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Biomedicine

Healthier Frankenfoods?

When Swiss scientists reported earlier this year a genetically engineered strain of rice that produces beta-carotene, a source of vitamin A, it was hailed as a breakthrough that could help save the lives of an estimated 1 million to 2 million children each year in the developing world. It also came as a much-needed shot in the arm for the beleaguered agricultural biotech industry.

The growing opposition to biotech foods around the world is threatening the future of the technology. And a number of industry executives now acknowledge that the problem with first-generation products-for example, Monsanto’s herbicide-resistant soybeans and insect-tolerant corn-is that while they may save farmers money and cut down on chemical use, they lack a visible payoff for the average shopper. “There may be risks with no benefit. So the consumer says ‘why should I put up with it?’,” says David Wheat, an industry analyst at the Bowditch Group in Boston, Mass.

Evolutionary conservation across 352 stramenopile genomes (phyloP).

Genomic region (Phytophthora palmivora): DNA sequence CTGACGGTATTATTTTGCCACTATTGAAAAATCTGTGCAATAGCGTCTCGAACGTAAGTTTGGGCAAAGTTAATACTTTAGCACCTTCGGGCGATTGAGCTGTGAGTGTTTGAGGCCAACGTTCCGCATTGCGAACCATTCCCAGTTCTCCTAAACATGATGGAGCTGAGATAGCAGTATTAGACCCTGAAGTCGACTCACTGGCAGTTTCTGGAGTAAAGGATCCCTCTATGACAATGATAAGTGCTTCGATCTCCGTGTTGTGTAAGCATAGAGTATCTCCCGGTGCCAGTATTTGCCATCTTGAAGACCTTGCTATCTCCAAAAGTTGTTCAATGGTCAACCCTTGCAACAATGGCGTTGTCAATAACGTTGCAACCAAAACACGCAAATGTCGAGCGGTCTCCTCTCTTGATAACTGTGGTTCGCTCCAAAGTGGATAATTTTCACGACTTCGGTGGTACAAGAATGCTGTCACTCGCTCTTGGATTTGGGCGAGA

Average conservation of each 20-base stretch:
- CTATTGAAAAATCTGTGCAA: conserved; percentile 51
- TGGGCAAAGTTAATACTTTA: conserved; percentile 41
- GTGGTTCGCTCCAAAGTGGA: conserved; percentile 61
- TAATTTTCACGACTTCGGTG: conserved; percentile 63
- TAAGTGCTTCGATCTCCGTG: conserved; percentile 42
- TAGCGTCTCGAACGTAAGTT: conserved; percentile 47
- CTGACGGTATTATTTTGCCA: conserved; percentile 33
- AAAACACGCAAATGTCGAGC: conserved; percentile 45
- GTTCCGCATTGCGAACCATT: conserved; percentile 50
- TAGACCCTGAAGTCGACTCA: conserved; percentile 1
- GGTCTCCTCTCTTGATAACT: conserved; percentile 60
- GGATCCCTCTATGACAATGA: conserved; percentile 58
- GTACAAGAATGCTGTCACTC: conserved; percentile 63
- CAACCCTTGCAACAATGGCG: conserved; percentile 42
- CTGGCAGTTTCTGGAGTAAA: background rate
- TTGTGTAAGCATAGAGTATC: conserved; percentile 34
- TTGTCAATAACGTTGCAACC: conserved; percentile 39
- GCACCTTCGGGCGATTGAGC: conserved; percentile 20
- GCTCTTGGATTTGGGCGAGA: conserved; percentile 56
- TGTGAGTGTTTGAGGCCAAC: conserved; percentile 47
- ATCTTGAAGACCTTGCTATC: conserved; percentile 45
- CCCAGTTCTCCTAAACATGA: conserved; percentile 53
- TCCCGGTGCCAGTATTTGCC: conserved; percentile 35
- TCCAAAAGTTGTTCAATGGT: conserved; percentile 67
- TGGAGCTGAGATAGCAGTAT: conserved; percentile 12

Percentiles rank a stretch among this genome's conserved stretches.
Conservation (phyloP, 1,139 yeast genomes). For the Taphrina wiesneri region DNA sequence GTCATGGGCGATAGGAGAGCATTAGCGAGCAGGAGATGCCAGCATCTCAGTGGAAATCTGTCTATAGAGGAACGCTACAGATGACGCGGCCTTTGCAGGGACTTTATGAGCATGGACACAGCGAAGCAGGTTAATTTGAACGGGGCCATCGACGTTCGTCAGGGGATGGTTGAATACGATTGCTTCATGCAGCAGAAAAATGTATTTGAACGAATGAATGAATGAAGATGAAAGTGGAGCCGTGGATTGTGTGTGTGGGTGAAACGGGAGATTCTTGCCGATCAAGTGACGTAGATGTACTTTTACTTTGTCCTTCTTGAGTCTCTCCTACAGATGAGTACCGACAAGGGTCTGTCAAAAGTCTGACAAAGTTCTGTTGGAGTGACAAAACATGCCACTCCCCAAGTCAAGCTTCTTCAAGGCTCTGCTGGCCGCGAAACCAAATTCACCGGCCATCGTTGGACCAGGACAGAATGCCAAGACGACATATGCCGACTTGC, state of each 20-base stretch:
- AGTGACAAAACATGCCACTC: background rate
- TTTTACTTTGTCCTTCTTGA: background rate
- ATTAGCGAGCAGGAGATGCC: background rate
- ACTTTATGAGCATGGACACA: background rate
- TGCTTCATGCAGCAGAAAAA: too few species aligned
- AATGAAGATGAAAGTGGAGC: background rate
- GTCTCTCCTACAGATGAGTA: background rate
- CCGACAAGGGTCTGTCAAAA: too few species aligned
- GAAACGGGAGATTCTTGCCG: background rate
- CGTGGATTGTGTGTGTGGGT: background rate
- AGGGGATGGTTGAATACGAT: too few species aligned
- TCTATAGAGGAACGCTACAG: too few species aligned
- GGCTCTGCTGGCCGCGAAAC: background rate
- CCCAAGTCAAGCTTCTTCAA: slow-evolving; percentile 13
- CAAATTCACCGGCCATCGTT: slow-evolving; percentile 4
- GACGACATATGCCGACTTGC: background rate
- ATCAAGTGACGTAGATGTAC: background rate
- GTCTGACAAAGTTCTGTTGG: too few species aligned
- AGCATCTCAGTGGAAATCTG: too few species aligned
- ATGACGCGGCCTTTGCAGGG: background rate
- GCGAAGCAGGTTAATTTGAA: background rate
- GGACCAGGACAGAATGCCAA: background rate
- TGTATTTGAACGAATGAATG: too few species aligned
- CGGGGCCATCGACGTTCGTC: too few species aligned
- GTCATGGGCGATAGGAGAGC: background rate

While nutrition in developing countries has never topped the biotech industry’s to-do list, companies hope their next generation of products gets a warmer reception. That generation will include many crops with genetically engineered “output traits” that improve a plant’s taste, size or nutritional value. One of the first to reach market is a DuPont soybean engineered to produce a frying oil without trans-fatty acids, a current villain in public health circles. “The consumer won’t know quite what kind of oil was used to make the donut, but the consumer can read a label that says zero trans-fats and that’s what matters,” says Wheat. According to Virginia Tech’s Information Systems for Biotechnology, about 16 percent of the 800 biotech plants currently in field testing are aimed at improving such output traits.

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